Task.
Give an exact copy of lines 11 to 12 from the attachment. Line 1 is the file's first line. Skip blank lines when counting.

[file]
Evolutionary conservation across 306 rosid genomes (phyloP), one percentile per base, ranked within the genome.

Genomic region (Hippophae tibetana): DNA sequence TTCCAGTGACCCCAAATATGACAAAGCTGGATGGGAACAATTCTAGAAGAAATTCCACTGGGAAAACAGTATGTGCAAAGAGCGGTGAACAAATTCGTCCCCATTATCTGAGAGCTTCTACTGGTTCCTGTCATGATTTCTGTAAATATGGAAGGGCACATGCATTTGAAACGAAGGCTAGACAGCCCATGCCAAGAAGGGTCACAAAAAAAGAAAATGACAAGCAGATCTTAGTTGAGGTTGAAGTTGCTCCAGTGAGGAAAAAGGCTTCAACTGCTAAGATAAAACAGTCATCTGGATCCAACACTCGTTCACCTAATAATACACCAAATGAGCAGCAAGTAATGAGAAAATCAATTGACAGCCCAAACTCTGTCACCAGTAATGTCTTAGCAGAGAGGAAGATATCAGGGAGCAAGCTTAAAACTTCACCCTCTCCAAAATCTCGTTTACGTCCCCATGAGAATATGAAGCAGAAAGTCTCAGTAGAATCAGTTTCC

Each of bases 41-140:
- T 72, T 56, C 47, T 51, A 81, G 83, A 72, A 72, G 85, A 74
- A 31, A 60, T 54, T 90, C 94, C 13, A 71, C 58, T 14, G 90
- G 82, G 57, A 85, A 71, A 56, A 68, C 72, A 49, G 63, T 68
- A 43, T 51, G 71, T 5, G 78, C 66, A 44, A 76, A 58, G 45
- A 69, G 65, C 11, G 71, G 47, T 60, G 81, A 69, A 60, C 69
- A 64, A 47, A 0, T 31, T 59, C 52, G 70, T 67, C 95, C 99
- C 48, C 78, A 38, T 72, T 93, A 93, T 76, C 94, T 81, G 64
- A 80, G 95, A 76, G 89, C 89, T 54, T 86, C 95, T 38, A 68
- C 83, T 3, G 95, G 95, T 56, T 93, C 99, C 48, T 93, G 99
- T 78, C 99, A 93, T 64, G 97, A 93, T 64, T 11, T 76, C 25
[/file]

- A 80, G 95, A 76, G 89, C 89, T 54, T 86, C 95, T 38, A 68
- C 83, T 3, G 95, G 95, T 56, T 93, C 99, C 48, T 93, G 99